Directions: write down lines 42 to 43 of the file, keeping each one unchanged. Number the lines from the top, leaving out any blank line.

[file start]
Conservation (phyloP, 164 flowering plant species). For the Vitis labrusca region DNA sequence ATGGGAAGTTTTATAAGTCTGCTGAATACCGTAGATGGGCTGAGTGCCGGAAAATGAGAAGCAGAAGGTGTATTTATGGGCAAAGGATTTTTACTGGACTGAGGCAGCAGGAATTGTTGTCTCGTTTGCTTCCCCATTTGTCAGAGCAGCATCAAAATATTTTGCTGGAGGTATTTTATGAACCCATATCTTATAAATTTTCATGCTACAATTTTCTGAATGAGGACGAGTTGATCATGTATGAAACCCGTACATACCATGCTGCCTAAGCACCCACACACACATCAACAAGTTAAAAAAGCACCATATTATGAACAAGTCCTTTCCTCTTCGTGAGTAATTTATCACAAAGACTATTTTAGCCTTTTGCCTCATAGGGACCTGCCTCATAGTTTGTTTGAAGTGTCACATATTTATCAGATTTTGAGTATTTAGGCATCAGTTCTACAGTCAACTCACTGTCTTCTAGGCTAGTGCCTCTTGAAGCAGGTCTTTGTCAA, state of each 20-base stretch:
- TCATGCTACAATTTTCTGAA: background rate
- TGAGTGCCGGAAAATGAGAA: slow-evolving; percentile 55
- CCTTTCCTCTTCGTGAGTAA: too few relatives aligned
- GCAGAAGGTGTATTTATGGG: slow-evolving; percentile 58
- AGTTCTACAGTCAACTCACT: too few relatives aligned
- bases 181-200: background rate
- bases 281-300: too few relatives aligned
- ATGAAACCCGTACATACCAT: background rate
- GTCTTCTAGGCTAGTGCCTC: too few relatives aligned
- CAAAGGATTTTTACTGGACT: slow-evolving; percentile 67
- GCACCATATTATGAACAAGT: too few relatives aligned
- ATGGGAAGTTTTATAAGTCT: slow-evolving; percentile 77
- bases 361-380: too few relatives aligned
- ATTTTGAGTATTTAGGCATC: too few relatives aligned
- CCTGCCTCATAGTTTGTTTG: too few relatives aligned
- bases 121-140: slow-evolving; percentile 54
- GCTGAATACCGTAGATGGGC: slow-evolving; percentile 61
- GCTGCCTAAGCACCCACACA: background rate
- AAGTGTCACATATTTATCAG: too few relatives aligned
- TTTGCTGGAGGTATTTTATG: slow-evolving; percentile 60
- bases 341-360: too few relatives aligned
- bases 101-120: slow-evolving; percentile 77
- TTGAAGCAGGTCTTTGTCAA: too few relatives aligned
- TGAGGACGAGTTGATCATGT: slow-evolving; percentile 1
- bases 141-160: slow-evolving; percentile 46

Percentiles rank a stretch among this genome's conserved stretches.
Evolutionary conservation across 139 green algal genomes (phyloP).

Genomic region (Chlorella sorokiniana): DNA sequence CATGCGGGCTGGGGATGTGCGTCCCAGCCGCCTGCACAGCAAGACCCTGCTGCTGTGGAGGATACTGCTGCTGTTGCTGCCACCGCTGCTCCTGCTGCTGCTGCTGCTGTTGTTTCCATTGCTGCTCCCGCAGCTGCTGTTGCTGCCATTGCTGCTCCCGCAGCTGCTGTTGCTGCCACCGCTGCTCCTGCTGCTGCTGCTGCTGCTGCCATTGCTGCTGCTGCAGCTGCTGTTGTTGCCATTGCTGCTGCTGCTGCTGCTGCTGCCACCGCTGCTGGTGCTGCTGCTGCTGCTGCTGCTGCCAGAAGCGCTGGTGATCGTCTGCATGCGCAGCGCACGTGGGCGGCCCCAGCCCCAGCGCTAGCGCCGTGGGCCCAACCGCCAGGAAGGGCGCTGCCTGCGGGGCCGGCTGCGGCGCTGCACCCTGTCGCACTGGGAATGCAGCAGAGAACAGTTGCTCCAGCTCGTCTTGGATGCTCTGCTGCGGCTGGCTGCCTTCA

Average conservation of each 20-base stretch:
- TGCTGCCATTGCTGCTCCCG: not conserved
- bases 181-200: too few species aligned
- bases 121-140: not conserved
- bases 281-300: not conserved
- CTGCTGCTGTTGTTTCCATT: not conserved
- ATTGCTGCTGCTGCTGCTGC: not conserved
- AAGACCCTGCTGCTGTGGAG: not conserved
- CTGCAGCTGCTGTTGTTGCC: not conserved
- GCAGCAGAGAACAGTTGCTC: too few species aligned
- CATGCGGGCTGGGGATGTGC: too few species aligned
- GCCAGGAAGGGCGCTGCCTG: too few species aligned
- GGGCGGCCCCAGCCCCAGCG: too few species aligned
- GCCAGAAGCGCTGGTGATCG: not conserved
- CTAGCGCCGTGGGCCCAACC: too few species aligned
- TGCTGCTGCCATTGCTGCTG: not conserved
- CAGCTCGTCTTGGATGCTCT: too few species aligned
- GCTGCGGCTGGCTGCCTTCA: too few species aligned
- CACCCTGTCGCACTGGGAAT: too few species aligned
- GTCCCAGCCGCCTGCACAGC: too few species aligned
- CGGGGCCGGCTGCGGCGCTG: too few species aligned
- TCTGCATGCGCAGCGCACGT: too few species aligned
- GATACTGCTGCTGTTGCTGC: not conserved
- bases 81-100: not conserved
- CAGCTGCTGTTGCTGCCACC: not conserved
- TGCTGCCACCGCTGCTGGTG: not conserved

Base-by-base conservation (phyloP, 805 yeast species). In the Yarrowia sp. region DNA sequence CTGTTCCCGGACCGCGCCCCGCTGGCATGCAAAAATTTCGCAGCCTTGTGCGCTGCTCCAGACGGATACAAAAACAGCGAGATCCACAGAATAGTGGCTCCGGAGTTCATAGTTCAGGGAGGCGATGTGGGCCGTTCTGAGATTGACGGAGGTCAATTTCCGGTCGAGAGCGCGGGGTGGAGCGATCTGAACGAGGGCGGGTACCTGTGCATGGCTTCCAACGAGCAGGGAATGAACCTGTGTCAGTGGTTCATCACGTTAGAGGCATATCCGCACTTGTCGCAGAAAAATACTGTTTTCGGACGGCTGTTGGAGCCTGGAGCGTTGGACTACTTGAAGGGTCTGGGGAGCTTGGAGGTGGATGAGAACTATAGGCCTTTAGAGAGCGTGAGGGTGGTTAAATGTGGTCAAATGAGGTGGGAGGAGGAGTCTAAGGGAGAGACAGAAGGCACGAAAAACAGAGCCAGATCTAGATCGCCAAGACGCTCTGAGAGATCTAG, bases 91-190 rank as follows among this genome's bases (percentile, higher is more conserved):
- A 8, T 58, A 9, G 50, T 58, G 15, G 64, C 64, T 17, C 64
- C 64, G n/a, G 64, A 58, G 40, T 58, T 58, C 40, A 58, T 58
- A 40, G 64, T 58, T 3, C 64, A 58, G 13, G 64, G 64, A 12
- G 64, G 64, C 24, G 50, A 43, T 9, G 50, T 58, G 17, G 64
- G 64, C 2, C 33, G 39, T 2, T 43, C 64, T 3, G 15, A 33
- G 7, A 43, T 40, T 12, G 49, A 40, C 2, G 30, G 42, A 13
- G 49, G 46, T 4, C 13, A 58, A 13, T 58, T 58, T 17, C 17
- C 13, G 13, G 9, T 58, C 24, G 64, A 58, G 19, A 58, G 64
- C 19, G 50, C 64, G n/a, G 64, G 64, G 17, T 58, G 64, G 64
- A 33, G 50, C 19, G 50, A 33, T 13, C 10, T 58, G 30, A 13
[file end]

- GGGCGGCCCCAGCCCCAGCG: too few species aligned
- GCCAGAAGCGCTGGTGATCG: not conserved